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Friday, May 09, 2008

Fixing The Housing Problem?

The House finally passed Barney Frank's home bail out bill yesterday, though it probably won't make it through the Senate, or past the veto pen of President Bush. Hopefully there is a compromise bill out there waiting in the wings, one that unlike the Frank's plan helps the folks who need it, not anyone who wants it.

I know that there are a lot of people out there wondering about the Frank's plan, since I wrote about it in early March that has been the top search hit on my blog. (Sorry Tonya Harding, your nake pix search comes in much lower).

Frank's plan, for those who don't remember, would allow a homeowner to refinance the current value of their house into a federally insured FHA loan, provided the lender was willing to take the loss between the original loan and the new value.

I'm not sure lenders are going to run to this program, in any case. While they may look at some loans and think it's worthwhile, they'll probably turn down the short sell offer on a lot of them, figuring they can get a better deal in liquidation sales. While it might be popular in California, Florida and Nevada, where speculators ran up the prices, they'll probably ignore it altogether in the North East, middle south, and Texas where the housing market hasn't taken such a big hit.

Frank's plan also allows borrowers who wouldn't qualify under current FHA lending rules to participate, based on having the income (but not credit worthiness) to make the new payments.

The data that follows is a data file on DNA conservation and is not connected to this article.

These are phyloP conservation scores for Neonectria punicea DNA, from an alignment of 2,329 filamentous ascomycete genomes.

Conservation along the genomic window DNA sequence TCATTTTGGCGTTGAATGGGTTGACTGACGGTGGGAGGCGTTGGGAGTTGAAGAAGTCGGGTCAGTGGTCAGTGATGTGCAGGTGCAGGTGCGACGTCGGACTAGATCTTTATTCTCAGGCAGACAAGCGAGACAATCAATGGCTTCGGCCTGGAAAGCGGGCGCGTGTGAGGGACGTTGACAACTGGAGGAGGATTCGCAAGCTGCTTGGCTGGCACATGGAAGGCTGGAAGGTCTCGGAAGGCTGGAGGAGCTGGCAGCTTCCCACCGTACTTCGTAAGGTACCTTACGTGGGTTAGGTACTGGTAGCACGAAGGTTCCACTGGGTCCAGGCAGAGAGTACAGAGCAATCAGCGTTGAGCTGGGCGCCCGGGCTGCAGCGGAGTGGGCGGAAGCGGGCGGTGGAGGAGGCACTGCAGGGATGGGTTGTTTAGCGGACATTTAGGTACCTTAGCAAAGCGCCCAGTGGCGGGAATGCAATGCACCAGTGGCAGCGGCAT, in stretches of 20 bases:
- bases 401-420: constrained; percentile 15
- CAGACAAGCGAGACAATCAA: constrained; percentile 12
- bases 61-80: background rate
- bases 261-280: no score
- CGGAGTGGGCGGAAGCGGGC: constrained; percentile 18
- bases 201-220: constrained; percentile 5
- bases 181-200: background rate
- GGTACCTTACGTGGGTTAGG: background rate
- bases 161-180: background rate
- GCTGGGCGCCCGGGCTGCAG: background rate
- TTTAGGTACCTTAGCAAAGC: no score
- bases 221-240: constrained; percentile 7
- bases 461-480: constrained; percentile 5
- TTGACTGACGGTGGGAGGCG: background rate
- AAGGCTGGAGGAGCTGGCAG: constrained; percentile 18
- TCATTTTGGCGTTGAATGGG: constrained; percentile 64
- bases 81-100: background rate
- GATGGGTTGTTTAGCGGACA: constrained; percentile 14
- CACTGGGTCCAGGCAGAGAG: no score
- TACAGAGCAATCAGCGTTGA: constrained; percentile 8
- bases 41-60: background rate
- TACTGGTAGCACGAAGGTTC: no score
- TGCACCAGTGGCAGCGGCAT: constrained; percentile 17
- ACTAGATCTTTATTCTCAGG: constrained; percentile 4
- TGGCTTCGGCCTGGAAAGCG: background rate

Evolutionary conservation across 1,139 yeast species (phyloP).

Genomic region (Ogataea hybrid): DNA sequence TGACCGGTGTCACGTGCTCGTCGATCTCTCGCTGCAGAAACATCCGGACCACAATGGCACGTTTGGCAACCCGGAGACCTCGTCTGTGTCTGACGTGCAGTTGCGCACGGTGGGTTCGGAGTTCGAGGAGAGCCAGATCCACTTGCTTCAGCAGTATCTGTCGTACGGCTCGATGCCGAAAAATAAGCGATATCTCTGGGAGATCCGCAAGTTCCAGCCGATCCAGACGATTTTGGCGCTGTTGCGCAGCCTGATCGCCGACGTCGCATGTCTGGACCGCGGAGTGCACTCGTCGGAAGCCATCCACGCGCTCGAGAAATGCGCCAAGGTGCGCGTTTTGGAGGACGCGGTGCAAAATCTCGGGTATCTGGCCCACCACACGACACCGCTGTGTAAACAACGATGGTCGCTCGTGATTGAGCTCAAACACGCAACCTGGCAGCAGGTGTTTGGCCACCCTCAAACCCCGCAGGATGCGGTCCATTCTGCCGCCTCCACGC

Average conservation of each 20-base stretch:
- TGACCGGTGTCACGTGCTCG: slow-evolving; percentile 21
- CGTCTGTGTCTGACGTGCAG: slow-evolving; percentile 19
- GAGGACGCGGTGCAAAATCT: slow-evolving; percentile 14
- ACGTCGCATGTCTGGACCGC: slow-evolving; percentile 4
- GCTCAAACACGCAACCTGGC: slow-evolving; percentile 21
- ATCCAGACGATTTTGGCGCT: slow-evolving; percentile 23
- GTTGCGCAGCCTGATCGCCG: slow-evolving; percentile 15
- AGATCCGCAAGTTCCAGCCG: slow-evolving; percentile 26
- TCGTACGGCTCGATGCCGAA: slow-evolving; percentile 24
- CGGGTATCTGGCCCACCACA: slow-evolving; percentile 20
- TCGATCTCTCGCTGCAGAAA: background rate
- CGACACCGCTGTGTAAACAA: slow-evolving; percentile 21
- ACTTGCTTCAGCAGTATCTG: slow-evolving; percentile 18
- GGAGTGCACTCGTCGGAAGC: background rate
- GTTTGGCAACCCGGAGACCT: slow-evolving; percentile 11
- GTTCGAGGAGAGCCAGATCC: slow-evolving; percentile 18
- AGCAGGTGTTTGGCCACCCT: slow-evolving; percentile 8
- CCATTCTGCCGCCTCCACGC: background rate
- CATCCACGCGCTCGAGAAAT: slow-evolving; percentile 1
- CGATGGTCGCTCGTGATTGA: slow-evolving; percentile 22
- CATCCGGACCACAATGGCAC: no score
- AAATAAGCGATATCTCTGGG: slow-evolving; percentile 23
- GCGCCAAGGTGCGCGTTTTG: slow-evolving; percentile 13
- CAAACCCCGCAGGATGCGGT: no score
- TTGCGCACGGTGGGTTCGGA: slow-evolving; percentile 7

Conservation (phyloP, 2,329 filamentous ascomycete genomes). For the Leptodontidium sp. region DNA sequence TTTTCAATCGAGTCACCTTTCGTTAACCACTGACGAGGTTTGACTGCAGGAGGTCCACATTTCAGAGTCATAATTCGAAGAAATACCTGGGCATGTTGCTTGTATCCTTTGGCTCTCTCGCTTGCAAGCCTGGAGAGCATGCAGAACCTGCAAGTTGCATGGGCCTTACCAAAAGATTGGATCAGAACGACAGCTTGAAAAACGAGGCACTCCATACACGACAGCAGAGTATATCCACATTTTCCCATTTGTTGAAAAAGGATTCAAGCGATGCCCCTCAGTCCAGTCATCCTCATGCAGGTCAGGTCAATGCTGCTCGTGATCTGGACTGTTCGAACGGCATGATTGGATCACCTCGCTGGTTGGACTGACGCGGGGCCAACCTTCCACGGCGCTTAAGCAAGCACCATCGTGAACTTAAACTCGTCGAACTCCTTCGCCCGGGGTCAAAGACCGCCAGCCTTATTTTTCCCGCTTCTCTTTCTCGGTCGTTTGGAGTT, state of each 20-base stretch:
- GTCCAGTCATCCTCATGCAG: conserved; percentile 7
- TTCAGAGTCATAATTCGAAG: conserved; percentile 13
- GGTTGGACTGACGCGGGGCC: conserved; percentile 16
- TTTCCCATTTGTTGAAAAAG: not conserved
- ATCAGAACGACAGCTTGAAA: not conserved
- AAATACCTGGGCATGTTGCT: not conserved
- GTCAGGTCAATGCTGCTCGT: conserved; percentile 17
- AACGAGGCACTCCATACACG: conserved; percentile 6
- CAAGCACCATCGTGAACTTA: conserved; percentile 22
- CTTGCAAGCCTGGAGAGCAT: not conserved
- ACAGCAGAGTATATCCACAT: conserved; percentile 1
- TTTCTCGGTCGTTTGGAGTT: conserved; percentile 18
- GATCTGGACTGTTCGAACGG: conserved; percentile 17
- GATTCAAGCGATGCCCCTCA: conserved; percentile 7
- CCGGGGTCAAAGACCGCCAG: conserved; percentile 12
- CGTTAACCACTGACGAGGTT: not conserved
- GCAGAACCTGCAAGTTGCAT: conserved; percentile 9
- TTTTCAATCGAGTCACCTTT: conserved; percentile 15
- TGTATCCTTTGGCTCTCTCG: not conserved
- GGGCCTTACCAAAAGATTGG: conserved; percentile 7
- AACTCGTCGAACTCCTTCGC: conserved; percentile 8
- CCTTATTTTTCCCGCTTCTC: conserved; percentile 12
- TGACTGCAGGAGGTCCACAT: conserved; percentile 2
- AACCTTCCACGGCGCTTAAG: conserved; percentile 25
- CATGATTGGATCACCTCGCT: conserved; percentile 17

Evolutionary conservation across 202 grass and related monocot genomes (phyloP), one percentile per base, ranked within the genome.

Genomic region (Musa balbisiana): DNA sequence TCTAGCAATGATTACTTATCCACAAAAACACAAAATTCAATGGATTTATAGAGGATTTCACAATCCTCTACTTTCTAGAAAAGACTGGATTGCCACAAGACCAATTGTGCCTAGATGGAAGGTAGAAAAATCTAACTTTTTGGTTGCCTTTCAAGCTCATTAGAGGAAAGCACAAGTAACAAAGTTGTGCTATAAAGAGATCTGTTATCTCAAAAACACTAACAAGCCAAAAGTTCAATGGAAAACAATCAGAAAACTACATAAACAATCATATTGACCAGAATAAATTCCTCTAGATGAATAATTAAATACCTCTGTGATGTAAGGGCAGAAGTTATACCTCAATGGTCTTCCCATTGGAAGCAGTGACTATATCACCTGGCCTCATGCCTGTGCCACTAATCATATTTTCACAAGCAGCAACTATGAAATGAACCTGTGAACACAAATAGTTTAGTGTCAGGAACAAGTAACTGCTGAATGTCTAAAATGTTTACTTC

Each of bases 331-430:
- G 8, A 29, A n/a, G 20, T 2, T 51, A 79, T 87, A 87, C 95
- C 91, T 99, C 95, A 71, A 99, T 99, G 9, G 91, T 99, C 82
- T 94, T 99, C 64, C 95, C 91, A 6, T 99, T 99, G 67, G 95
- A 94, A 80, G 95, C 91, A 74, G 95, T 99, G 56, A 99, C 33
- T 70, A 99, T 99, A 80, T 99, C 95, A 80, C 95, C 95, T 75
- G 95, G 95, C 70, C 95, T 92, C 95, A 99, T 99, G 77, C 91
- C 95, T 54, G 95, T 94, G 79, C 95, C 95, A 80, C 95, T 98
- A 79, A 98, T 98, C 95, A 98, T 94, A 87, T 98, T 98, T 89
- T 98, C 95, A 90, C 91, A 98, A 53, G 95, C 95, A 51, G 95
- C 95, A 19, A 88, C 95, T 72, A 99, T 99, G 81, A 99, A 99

One of the things I find oddest about this plan is that the very reason for a chunk of the housing market problem, according to congress, was lenders allowing people who shouldn't have qualified for a mortgage to get one. Now, they want to change the rules so that the government can guarantee those same types of loans! Evidently making bad loans is only okay if the fed's are involved.

There is one good point, if the owner makes a profit on a refinancing or sale of the home, part of those proceeds go to the feds. I'm pretty sure though that decent accountants will figure out a way to shield a lot of that money.

Here's my prediction, should the Frank's bill pass as is. You'll see a six month drop in foreclosures, as a number of people refinance into the FHA program. Then, in about 12 months, foreclosures of those loans will spike, and we'll have Congress pulling in the head of the FHA to find out why he needs so much money to pay off those loans.

Here's a few common sense changes I'd like to see before they pass anything.

First, if the person applying owns two homes, and isn't behind, or upside down on one of them, they be required to sell it, and use the proceeds to pay part of the difference in the loan they want to refinance. Right now 25% or so of foreclosures are on second homes, those folks shouldn't be rewarded.

Second, the loans need to go to people who have paid their bills (other than mortgages) on time. In other words, help those who obviously are trying to keep up on their other bills, but can't because of the mortgage. Suspending credit rules to refinance allows the worst offenders to get the biggest break, and they probably deserve it the least.

Third, require automatic payment debits for the mortgage after refinancing. If that's going to cause a hardship, the borrower probably can't afford the new mortgage either, and needs to become a renter.

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